The Idaho Open Meeting Law has no “dirty laundry” exception.
That’s right – government board members who say they want to meet behind closed doors to avoid airing their “dirty laundry,” then come back smiling and agreeing in their public meetings are violating the open meeting law.
And believe it or not, the “dirty laundry” excuse and one other – holding a closed executive session to “collect our thoughts” – are the most common reasons the Idaho Attorney General’s office hears for why public boards wrongly think they’re entitled to conduct the public’s business in secret.
And no, there’s also no open meeting law exception for board members to collect their thoughts.
After informing an audience of more than 50 in Lewiston last week that there is no “dirty laundry” exception in Idaho’s law now, Deputy Idaho Attorney General Brian Kane joked, “But we’ve got a couple of legislators here tonight…”
At that, Idaho Attorney General Lawrence Wasden interjected, “I’m not bringing such legislation, I want you to know.”
And Rep. Mike Kingsley, R-Lewiston, who was in the audience along with Sen. Dan Johnson, R-Lewiston, quickly added, “Neither are we!”
The Lewiston session was one of three North Idaho open government workshops held last week by Wasden and Idahoans for Openness in Government, as part of a continuing series of interactive educational presentations around the state that started back in 2004. It will continue next year with sessions in the Treasure Valley.
Full disclosure here: I’m the president and co-founder of the nonprofit IDOG, and I also help lead these sessions. They’re about how to comply with Idaho’s open meeting and public records laws, and are aimed at reporters, government officials, lawyers and citizens alike. They’re also free, thanks to grant funding and generous local co-sponsors for each session.
Last week, more than 100 people gathered at the Coeur d’Alene Resort, more than 50 at Lewis-Clark State College in Lewiston, and more than 60 at the federal building in Moscow for the workshops. There were people from newspaper and radio stations, cities and counties, school districts and fire districts, TV stations, colleges and universities, airport and port districts, online news outlets, state boards and more. There were city attorneys, local and state officials, lawyers, students and just plain interested folks.
Many found themselves assigned parts in skits to act out the right ways – and the wrong ways – to go about following Idaho’s two key open government laws. There were lots of laughs. And by the end of the three-hour-plus sessions, everyone had learned something – including me.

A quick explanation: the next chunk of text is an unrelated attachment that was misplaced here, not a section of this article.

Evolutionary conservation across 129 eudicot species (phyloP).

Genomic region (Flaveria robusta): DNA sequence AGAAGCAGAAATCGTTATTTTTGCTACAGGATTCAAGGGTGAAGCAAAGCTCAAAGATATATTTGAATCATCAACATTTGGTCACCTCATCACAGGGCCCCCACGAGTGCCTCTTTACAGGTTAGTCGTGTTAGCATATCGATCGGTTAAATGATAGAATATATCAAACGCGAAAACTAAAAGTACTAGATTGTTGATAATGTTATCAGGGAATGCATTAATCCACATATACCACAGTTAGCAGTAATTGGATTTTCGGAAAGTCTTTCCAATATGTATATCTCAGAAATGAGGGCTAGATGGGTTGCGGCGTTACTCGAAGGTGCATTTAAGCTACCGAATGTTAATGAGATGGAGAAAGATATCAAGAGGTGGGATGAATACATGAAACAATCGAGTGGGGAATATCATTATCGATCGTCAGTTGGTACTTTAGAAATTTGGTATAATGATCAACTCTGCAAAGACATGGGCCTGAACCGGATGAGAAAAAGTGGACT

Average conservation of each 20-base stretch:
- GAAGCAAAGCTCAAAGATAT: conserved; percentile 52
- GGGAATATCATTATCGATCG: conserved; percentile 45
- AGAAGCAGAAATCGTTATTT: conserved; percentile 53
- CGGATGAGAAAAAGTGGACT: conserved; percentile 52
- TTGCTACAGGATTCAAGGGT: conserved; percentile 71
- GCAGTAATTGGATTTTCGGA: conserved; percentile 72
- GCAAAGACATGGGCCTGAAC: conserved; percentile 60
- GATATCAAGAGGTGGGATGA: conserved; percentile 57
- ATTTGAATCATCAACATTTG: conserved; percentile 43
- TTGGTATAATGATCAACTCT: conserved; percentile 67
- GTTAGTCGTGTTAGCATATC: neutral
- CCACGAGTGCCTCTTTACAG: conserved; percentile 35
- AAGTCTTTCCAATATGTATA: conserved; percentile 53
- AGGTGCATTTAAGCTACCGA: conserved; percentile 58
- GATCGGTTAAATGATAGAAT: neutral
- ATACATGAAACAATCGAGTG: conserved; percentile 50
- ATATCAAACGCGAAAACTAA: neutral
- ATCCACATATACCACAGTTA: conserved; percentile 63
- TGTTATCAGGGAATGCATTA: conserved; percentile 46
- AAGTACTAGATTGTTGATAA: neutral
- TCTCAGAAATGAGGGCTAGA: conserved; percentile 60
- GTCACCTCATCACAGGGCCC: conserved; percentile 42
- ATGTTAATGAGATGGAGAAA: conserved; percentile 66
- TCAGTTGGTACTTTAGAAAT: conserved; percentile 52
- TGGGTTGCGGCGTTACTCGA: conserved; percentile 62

Highlighted at these sessions were new laws passed by the Legislature this year that will take effect July 1, and each of the changes has the effect of requiring more openness under either the public records law or the open meeting law.
One change means that boards or commissions created by executive order of the governor now will fall under the Idaho Open Meeting Law.
Another requires agencies to designate on their agenda all “action items” to be voted on during their meetings, and not to vote on any other items unless an emergency is declared. “Identifying as an action item does not mean you’re required to take action,” Kane noted.
He said lawmakers were reacting to complaints from citizens that from the agendas, they assumed various items at public meetings were informational – but then votes were taken, before any chance for public input. “Things are in the law the way they are because someone did something,” Kane noted.
Though some officials have expressed concerns about the new requirement, Kane said it shouldn’t be hard to comply with, and noted that entities including the state Board of Examiners already routinely separate their agendas into portions for action items and for information only.
“These are new provisions, and so with any new provision there’s going to be a little bit of growing pain, and there’s going to be a learning curve,” Kane said. “They’re not meant to be onerous.”
Another new law passed this year requires agencies to designate a “custodian” of their public records, so citizens know where to submit public records requests, to avoid what Kane called the “custodian shuffle,” where citizens are shuffled from one official to the next in search of who has the records, when what they want is clearly supposed to be publicly available. That designation also includes all delegates for the designated custodian, he said, “everyone underneath him.”
And another legislative change this year makes certain items in personnel files, including bonuses, severance packages, and vouchered or unvouchered expenses for which reimbursement is paid by a public agency, fully disclosable under the public records law. Social security and driver’s license numbers are exempted.
Sen. Mary Souza, R-Coeur d’Alene, sponsored that new law and the custodian provision, and was recognized for it at the Coeur d’Alene workshop, where she was among the attendees.
The sessions are light-hearted, but the subject matter is serious: The rights of the people to know what their government is doing. There’s more information online at IDOG’s website, www.openidaho.org.